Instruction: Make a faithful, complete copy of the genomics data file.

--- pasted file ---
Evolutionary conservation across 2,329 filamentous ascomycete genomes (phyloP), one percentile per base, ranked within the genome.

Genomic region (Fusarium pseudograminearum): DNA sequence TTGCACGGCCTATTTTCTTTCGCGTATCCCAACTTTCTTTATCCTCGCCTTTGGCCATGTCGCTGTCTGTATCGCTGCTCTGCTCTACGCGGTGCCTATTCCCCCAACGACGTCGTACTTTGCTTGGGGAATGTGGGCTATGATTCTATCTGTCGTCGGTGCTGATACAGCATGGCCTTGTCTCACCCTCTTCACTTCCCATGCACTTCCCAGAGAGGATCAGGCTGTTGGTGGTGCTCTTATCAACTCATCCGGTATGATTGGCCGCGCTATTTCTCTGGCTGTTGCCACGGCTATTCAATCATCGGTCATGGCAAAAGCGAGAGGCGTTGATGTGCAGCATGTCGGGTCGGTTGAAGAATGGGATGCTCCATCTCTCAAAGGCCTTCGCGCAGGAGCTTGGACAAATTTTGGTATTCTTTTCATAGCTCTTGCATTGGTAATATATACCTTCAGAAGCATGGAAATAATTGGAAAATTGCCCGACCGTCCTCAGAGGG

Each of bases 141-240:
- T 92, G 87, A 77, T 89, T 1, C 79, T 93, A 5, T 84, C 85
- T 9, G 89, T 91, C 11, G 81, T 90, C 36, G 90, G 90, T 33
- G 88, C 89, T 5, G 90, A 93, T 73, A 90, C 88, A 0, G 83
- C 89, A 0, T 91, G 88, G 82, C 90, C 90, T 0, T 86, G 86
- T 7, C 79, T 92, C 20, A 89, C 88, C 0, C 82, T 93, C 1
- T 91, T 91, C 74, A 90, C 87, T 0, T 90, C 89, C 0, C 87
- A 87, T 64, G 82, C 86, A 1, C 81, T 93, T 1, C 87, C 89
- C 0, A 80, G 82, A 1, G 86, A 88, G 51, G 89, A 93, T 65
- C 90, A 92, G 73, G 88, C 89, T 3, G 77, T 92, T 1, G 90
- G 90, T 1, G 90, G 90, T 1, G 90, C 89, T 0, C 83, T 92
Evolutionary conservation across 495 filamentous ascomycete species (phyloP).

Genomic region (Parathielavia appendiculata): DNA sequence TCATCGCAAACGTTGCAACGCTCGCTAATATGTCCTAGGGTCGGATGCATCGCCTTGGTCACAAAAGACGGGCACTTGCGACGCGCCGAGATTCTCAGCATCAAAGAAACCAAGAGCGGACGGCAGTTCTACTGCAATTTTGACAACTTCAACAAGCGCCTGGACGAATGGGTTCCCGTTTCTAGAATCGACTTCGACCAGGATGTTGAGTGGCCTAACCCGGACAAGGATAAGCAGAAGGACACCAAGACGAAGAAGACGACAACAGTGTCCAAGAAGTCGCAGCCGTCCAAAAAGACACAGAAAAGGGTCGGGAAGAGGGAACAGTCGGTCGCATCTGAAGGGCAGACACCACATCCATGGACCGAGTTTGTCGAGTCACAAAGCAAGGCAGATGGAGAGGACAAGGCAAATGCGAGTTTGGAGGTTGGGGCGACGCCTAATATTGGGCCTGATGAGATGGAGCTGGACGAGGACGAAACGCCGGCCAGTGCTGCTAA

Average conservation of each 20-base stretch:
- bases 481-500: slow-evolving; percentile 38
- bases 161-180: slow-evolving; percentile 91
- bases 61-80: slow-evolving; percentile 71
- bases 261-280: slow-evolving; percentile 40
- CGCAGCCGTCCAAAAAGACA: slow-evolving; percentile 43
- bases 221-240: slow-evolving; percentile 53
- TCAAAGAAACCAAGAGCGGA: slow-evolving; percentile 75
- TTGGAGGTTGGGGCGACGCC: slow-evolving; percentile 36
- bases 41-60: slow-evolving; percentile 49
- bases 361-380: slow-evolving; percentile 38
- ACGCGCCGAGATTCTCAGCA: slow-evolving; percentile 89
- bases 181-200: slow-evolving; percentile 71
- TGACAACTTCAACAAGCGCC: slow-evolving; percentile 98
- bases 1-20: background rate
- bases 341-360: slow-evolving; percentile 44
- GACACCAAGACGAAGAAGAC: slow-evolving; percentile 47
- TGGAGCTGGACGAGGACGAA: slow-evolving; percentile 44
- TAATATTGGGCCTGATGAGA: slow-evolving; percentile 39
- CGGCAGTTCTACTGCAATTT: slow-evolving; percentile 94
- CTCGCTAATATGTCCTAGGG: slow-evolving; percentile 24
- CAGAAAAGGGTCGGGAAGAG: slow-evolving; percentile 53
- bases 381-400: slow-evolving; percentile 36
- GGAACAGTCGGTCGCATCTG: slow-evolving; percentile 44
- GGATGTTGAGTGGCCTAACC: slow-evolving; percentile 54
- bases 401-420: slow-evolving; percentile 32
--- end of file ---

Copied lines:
Evolutionary conservation across 2,329 filamentous ascomycete genomes (phyloP), one percentile per base, ranked within the genome.

Genomic region (Fusarium pseudograminearum): DNA sequence TTGCACGGCCTATTTTCTTTCGCGTATCCCAACTTTCTTTATCCTCGCCTTTGGCCATGTCGCTGTCTGTATCGCTGCTCTGCTCTACGCGGTGCCTATTCCCCCAACGACGTCGTACTTTGCTTGGGGAATGTGGGCTATGATTCTATCTGTCGTCGGTGCTGATACAGCATGGCCTTGTCTCACCCTCTTCACTTCCCATGCACTTCCCAGAGAGGATCAGGCTGTTGGTGGTGCTCTTATCAACTCATCCGGTATGATTGGCCGCGCTATTTCTCTGGCTGTTGCCACGGCTATTCAATCATCGGTCATGGCAAAAGCGAGAGGCGTTGATGTGCAGCATGTCGGGTCGGTTGAAGAATGGGATGCTCCATCTCTCAAAGGCCTTCGCGCAGGAGCTTGGACAAATTTTGGTATTCTTTTCATAGCTCTTGCATTGGTAATATATACCTTCAGAAGCATGGAAATAATTGGAAAATTGCCCGACCGTCCTCAGAGGG

Each of bases 141-240:
- T 92, G 87, A 77, T 89, T 1, C 79, T 93, A 5, T 84, C 85
- T 9, G 89, T 91, C 11, G 81, T 90, C 36, G 90, G 90, T 33
- G 88, C 89, T 5, G 90, A 93, T 73, A 90, C 88, A 0, G 83
- C 89, A 0, T 91, G 88, G 82, C 90, C 90, T 0, T 86, G 86
- T 7, C 79, T 92, C 20, A 89, C 88, C 0, C 82, T 93, C 1
- T 91, T 91, C 74, A 90, C 87, T 0, T 90, C 89, C 0, C 87
- A 87, T 64, G 82, C 86, A 1, C 81, T 93, T 1, C 87, C 89
- C 0, A 80, G 82, A 1, G 86, A 88, G 51, G 89, A 93, T 65
- C 90, A 92, G 73, G 88, C 89, T 3, G 77, T 92, T 1, G 90
- G 90, T 1, G 90, G 90, T 1, G 90, C 89, T 0, C 83, T 92
Evolutionary conservation across 495 filamentous ascomycete species (phyloP).

Genomic region (Parathielavia appendiculata): DNA sequence TCATCGCAAACGTTGCAACGCTCGCTAATATGTCCTAGGGTCGGATGCATCGCCTTGGTCACAAAAGACGGGCACTTGCGACGCGCCGAGATTCTCAGCATCAAAGAAACCAAGAGCGGACGGCAGTTCTACTGCAATTTTGACAACTTCAACAAGCGCCTGGACGAATGGGTTCCCGTTTCTAGAATCGACTTCGACCAGGATGTTGAGTGGCCTAACCCGGACAAGGATAAGCAGAAGGACACCAAGACGAAGAAGACGACAACAGTGTCCAAGAAGTCGCAGCCGTCCAAAAAGACACAGAAAAGGGTCGGGAAGAGGGAACAGTCGGTCGCATCTGAAGGGCAGACACCACATCCATGGACCGAGTTTGTCGAGTCACAAAGCAAGGCAGATGGAGAGGACAAGGCAAATGCGAGTTTGGAGGTTGGGGCGACGCCTAATATTGGGCCTGATGAGATGGAGCTGGACGAGGACGAAACGCCGGCCAGTGCTGCTAA

Average conservation of each 20-base stretch:
- bases 481-500: slow-evolving; percentile 38
- bases 161-180: slow-evolving; percentile 91
- bases 61-80: slow-evolving; percentile 71
- bases 261-280: slow-evolving; percentile 40
- CGCAGCCGTCCAAAAAGACA: slow-evolving; percentile 43
- bases 221-240: slow-evolving; percentile 53
- TCAAAGAAACCAAGAGCGGA: slow-evolving; percentile 75
- TTGGAGGTTGGGGCGACGCC: slow-evolving; percentile 36
- bases 41-60: slow-evolving; percentile 49
- bases 361-380: slow-evolving; percentile 38
- ACGCGCCGAGATTCTCAGCA: slow-evolving; percentile 89
- bases 181-200: slow-evolving; percentile 71
- TGACAACTTCAACAAGCGCC: slow-evolving; percentile 98
- bases 1-20: background rate
- bases 341-360: slow-evolving; percentile 44
- GACACCAAGACGAAGAAGAC: slow-evolving; percentile 47
- TGGAGCTGGACGAGGACGAA: slow-evolving; percentile 44
- TAATATTGGGCCTGATGAGA: slow-evolving; percentile 39
- CGGCAGTTCTACTGCAATTT: slow-evolving; percentile 94
- CTCGCTAATATGTCCTAGGG: slow-evolving; percentile 24
- CAGAAAAGGGTCGGGAAGAG: slow-evolving; percentile 53
- bases 381-400: slow-evolving; percentile 36
- GGAACAGTCGGTCGCATCTG: slow-evolving; percentile 44
- GGATGTTGAGTGGCCTAACC: slow-evolving; percentile 54
- bases 401-420: slow-evolving; percentile 32